It still pulses with the muscle memory of house and disco, slow-motion sub bass, chiming synth melodies, and the airy, perfumed chords of early techno, but takes a line of flight away from songs, immersing the listener in a gently invigorating space. Pieced together from evocative fragments and longer beat-driven tracks, the music is melodic and dreamy, yet sharp and clear. The only vocal comes from Khalif Jones (f.k.a. Le1f) who draws the album back from its gentle turbulence into a time and place on 'Seeds’. ‘8AM’ places the listener in a chilled delirium; one saturated with light, like when the glare from the sun’s too bright but you can’t stop squinting at it.

Few artists have the ability to totally seduce over a few spins like Italy’s Herva. What may seem messy at first listen starts to fall into sharper definition and ‘Hyper Flux’ makes a very strong case for being his most seductive and mature record yet. The album has dismantled the broken beats of his early records and drifts, dives and shivers, its beats blended into the haze, everything approached from unusual angles with none of the music sounding entirely digital as it smudges between manipulated live instrumentation and field recordings coupled with synthesis and space - there's a warm heart at the centre of this music. 

Mike & Rich

Expert Knob Twiddlers - Planet Mu Edition

A collaboration between Aphex Twin (Richard D. James) and µ–Ziq (Mike Paradinas), Mike & Rich - ’Expert Knob Twiddlers’ was made back in 1994. Richard edited the tracks into shape later in 1996 with his new Apple Mac computer and it was released later that year on Rephlex, the label he co-owned and which released the first two albums by µ-Ziq. This new reissued version has been carefully cleaned up, re-edited and remastered from the original DAT tapes, put into a more fitting order and, more excitingly, seven new bonus tracks and alternative versions have also been added. The album was recorded over a few days during the 1994 World Cup, back when Richard lived in a big shared flat in Stoke Newington. Richard had tried to collaborate with a few other likeminded artists but something clicked when Mike and Rich worked together and the sessions have a unique feel; playful and at times actually drunk. These are fun experiments in the spirit of lighthearted moog pop and ripe 70s British TV themes, standing out from the po-faced electronica of the time with a garish glee. The record was made on what is now seen as pretty primitive gear - an Atari, Roland MKS-80, Memorymoog, Roland R8 and a handful of samples on a Casio FZ-10M - but it’s to their credit that it resonates well with the hardware workouts coming out today. There's a broadminded but sloppy funk to the record, even whistling, singing and harpsichord in 'Reg' and wonky beat pile-ons in 'Jelly Fish'. There's latin piano and wheezy drunken techno in ‘Vodka’, or the sleepy spaced out ambience of ‘Bu Bu Bu Ba' with its barely contained laughter which seems to reflect the absurdity. The new versions and bonus tracks are an absolute delight - from a trancier version of ‘Vodka' to the wonky bounce of ‘Portamento Gosh', The 3/4 dub of 'Waltz,' the banging door bass of' Brivert and Muonds', the creepy seasick atmosphere of 'Clissold Bathroom' and finishing with the strangely graceful and serious 'Organ Plodder'. A generous and welcome return to the racks.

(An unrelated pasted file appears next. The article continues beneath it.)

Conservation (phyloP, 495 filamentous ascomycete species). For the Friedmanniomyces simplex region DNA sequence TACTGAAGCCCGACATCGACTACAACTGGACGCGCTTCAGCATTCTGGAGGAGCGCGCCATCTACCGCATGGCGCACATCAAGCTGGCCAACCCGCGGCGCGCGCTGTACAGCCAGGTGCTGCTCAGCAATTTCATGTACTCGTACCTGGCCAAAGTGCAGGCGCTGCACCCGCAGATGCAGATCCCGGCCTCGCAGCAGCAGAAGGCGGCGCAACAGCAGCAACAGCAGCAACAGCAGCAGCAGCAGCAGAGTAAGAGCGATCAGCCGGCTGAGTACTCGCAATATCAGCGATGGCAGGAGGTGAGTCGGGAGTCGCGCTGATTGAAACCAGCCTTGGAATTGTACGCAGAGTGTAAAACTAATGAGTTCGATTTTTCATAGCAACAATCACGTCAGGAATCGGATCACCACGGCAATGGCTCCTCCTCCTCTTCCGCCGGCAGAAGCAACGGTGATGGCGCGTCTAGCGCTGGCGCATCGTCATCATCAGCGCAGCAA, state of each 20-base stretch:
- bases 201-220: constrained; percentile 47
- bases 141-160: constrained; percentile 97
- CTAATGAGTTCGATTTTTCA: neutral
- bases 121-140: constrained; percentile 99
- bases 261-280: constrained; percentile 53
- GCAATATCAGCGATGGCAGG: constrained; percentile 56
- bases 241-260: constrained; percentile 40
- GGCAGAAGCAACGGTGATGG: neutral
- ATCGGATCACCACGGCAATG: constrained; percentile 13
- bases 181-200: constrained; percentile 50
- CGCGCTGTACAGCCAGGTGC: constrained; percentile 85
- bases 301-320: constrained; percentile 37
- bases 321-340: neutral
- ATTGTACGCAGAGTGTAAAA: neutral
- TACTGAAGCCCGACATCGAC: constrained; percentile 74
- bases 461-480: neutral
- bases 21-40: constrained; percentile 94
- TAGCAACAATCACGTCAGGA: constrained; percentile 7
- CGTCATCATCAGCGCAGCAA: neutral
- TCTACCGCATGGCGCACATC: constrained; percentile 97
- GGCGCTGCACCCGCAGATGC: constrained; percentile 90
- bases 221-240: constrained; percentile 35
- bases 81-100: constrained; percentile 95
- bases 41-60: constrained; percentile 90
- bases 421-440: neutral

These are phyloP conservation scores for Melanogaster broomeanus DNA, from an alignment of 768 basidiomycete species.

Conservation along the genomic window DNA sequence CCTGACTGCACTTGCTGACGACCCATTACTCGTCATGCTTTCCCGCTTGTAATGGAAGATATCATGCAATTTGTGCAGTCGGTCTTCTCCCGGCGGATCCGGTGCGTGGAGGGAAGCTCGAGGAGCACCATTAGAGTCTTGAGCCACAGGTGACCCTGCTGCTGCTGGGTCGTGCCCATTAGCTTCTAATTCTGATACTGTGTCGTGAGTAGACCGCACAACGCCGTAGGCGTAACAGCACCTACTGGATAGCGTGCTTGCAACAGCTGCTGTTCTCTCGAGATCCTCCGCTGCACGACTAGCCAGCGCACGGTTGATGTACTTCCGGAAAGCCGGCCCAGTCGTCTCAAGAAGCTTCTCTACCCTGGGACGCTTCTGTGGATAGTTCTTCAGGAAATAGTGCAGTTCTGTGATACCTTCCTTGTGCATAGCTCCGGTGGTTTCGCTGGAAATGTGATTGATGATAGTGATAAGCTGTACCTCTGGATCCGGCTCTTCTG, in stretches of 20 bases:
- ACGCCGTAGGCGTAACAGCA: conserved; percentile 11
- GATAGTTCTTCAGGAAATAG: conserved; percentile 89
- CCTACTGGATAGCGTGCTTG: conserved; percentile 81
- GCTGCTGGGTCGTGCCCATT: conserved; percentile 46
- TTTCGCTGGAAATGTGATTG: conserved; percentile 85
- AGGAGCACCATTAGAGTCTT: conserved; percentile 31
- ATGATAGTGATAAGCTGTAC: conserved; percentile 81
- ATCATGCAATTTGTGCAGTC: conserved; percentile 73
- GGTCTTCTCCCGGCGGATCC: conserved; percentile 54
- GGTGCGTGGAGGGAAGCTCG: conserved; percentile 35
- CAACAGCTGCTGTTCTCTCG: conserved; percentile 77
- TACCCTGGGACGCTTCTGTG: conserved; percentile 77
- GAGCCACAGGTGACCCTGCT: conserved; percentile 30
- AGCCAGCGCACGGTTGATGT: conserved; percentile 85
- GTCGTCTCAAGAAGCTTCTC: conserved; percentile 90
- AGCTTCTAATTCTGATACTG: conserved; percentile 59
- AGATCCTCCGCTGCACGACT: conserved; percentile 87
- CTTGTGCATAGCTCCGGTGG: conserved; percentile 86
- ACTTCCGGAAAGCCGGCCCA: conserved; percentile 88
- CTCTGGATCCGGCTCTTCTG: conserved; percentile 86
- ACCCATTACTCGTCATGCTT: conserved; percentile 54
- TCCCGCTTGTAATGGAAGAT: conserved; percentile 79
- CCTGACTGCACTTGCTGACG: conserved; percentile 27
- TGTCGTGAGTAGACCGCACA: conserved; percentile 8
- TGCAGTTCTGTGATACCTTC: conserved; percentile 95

STAFF COMMENTS

Barry says: What can we expect from two stone-cold stalwarts of the electronic music scene? Excellence, that's what. Analogue funk to the high heavens, acidic breaks and groovy sample mayhem. There really is something for everyone here, and it couldn't be any more of a perfect match between Paradinas' footwork/jazz/twee stylings and Mr. Twin's gritty machine worship. There are some proper tunes on here, and a lot of them. A historic catalogue, and a collaboration made to delight.

Asher Levitas

Lit Harness

Asher Levitas is perhaps best known as part of Old Apparatus, the acclaimed and enigmatic London experimental outfit. Over the last few years he has featured on releases for labels including Deep Medi, Houndstooth and Left Blank as ‘Saa’ with the singer Linn Carin Dirdal. ‘Lit Harness’, his first solo album, started forming as a project in 2015 alongside the artist and writer Michael Crowe who worked on the live A/V show while Asher created the music with vocalist Marina Elderton (from the ethereal psych band Kull) who features on the tracks.The record follows personal themes in a time of extreme emotion: anxiety and madness but also serenity and acceptance, hence the term ‘Lit Harness’, which holds you in a calm place while chaos happens all around. Asher also wanted to describe the experience of the sleep paralysis, which he has had most of his life, into a musical sound world. That’s not to say the album is totally dark, but there’s intensity and transcendence here as well as an otherworldly beauty.